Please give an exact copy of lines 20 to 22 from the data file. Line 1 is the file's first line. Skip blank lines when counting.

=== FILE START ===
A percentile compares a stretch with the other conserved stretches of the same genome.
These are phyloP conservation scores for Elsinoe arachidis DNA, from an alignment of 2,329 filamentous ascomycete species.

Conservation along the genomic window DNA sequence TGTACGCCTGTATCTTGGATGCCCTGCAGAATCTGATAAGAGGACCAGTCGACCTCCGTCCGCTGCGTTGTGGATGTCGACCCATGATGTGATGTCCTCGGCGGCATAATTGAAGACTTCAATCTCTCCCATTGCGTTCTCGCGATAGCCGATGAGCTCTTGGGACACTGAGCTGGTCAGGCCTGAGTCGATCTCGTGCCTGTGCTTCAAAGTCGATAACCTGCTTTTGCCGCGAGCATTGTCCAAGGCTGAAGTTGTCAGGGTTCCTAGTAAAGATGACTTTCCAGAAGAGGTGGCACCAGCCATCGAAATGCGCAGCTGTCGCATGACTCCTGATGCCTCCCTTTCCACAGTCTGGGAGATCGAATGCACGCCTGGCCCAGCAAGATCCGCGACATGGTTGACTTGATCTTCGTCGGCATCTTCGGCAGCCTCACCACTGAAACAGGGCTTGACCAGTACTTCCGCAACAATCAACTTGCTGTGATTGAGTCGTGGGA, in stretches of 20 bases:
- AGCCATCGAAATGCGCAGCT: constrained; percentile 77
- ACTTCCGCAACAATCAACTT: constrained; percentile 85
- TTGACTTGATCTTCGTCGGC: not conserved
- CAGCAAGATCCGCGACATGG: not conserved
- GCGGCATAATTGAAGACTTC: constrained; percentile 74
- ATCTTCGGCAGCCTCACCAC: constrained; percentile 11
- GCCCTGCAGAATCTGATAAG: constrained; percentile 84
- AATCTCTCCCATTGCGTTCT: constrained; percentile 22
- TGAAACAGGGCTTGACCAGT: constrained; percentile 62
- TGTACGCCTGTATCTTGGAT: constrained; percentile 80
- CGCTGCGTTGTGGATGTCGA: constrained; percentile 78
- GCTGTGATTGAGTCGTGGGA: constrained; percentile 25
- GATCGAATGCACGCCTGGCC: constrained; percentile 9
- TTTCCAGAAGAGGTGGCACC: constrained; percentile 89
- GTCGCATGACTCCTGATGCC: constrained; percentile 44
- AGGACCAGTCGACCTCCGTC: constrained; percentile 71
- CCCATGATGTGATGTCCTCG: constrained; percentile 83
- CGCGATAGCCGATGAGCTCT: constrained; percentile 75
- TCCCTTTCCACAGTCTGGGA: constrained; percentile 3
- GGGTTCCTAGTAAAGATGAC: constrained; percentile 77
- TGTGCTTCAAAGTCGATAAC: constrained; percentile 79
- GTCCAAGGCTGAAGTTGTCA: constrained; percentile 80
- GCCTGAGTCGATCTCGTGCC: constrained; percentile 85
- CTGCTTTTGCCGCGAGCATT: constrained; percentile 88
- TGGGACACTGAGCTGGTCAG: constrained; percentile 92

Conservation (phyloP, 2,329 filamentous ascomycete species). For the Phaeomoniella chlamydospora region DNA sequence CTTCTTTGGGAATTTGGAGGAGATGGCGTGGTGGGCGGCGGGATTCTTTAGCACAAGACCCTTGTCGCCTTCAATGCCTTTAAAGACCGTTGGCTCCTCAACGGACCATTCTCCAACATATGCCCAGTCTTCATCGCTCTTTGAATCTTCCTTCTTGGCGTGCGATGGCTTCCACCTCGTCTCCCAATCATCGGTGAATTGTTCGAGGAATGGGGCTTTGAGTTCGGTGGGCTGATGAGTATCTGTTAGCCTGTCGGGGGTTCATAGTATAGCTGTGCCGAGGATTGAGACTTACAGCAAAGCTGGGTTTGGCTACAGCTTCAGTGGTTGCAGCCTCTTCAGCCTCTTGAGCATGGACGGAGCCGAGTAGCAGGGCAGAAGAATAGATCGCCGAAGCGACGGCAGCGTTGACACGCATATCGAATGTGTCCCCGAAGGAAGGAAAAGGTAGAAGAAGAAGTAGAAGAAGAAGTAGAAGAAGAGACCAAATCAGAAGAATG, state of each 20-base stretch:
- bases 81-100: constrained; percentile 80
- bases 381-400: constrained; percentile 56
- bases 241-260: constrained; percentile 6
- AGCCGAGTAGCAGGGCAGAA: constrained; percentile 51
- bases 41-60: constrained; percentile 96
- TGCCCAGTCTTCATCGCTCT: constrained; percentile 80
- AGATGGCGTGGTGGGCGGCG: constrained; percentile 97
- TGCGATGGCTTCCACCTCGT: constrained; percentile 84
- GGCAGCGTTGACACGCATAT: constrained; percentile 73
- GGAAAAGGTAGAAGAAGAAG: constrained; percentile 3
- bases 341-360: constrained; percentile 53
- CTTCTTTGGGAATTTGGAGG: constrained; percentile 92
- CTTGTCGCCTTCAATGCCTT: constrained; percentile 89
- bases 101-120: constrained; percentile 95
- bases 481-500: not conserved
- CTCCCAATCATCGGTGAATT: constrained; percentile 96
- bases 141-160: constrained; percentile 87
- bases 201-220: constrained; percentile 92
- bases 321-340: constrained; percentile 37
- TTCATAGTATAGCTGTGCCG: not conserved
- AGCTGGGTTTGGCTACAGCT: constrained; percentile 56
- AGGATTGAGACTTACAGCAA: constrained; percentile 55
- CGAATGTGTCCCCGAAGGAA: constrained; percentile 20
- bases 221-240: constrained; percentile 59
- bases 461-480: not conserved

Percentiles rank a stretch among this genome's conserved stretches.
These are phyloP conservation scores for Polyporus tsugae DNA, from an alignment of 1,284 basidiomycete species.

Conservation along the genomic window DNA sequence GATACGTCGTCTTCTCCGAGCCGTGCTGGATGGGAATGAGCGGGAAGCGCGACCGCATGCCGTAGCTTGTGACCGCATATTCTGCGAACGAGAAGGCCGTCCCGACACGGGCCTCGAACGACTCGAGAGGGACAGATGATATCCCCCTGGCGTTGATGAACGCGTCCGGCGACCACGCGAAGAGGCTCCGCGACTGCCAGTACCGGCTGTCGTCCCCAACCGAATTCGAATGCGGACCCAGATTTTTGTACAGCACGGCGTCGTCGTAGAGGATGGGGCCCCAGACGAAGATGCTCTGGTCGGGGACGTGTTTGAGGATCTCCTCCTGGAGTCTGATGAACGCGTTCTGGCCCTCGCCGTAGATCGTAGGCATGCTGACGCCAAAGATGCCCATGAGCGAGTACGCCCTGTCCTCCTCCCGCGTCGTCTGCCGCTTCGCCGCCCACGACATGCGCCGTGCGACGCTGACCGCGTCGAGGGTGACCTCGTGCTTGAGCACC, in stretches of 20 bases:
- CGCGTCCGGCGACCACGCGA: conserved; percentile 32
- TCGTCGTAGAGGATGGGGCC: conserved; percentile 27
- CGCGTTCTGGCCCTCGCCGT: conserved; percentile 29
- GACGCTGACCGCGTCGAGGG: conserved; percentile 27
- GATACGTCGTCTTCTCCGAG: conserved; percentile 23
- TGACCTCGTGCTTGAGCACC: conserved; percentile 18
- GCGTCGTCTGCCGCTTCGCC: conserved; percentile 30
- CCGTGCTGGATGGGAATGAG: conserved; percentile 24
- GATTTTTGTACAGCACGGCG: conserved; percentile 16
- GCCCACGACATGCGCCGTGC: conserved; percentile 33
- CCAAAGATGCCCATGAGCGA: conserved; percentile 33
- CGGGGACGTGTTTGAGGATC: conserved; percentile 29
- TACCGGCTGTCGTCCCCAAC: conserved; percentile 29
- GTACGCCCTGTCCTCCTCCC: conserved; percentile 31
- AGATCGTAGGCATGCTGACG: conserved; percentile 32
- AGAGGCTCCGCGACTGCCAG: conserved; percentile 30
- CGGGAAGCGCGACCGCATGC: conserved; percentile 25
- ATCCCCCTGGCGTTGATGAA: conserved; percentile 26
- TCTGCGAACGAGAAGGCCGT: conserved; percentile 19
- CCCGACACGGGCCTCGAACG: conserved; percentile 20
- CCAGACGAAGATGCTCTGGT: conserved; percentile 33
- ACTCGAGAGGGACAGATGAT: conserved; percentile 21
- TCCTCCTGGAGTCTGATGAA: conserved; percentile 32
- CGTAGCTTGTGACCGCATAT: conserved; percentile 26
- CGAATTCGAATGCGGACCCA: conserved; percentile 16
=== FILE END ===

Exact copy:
- CCCATGATGTGATGTCCTCG: constrained; percentile 83
- CGCGATAGCCGATGAGCTCT: constrained; percentile 75
- TCCCTTTCCACAGTCTGGGA: constrained; percentile 3